Hurray! Here’s some inside info on me, I am a HUGE trivia junkie. I absolutely love random and completely useless facts. I also love werewolf movies, so when you combine the two you’ve got posts like this. Here’s a list of some radass werewolf movie trivia:
- In The Wolf Man (1941), Talbot battled a bear in one scene but the bear ran away during filming and the scenes weren’t completed. The few scenes that were filmed were put into the theatrical trailer.
- In The Twilight Saga: New Moon each werewolf in the pack had to have papers proving their Native American decent. Spencer is Lakota (Sioux), Pelletier is Cree-Metis, Meraz is Purepecha (Tarasco), Gordon is Hualapai and Houseman is Cree.
- In The Howling you can find all sorts of hidden wolf goodies, like the scene where Sam Newfield is eating from a can of Wolf brand chili. Then there’s the picture of a wolf attacking a flock of sheep above Karen and Bill’s bed. But that’s not all, there are also the wolf books found in certain scenes – the first is Allen Ginsberg’s “Howl” which is placed near a phone and the second is the “You Can’t Go Home Again” by Thomas Wolfe, which you can find Bill reading.
- Due to the fact that Ginger Snaps featured teenagers in violent situations the production had a very hard time getting funding because the Columbine massacre and other school shootings had recently taken place.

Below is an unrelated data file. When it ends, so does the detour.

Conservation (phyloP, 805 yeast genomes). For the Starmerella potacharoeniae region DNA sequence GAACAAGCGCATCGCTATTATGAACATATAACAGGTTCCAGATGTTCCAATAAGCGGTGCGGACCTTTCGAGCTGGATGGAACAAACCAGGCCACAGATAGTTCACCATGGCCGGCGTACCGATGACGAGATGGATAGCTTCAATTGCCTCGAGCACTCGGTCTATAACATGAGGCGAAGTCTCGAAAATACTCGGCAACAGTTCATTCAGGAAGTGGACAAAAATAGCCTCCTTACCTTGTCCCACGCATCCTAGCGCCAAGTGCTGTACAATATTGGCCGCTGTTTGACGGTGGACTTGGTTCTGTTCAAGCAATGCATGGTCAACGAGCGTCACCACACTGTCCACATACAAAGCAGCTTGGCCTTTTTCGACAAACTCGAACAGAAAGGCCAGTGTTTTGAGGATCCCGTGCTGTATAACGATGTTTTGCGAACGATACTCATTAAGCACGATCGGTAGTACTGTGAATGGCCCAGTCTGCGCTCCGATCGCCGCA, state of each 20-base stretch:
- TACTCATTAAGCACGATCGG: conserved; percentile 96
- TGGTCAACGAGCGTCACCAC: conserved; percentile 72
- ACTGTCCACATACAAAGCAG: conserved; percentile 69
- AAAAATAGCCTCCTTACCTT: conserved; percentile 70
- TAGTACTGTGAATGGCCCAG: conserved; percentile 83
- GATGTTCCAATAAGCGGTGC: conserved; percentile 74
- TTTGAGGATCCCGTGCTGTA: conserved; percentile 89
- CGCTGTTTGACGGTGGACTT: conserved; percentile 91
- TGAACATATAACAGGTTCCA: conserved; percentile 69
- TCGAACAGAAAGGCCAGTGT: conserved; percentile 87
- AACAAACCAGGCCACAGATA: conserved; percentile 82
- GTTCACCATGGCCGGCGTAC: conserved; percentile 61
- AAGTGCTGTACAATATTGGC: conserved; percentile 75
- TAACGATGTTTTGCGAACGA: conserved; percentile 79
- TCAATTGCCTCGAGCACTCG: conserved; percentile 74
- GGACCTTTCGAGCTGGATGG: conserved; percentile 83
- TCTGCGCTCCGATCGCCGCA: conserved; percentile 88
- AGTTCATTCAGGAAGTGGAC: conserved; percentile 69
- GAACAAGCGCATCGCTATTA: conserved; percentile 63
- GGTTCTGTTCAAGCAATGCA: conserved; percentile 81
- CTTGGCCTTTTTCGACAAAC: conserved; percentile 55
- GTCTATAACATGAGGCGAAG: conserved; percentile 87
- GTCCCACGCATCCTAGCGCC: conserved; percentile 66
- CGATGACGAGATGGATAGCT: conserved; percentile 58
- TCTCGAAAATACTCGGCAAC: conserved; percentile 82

- Because of An American Werewolf in London, makeup and industry technological contributions became recognized by the Academy Awards in 1981. Makeup artist Rick Baker was the very first person to receive an Oscar in the new category
- Underworld hit some big legal problems when White Wolf Inc. and author Nancy A. Collins filed suit against Sony Pictures, Screen Gems, and Lakeshore Entertainment for copyright infringement. Alleging 17 counts of copyright infringement and claiming over seventy points of unique similarity between White Wolf’s role-playing games Vampire: The Masquerade and Werewolf: The Apocalypse. Then Nancy A. Collins, the author of “The Love of Monsters,” published in 1994 by White Wolf, claimed that the entire plot of Underworld is based on her story. The suit was settled out of court for an undisclosed amount.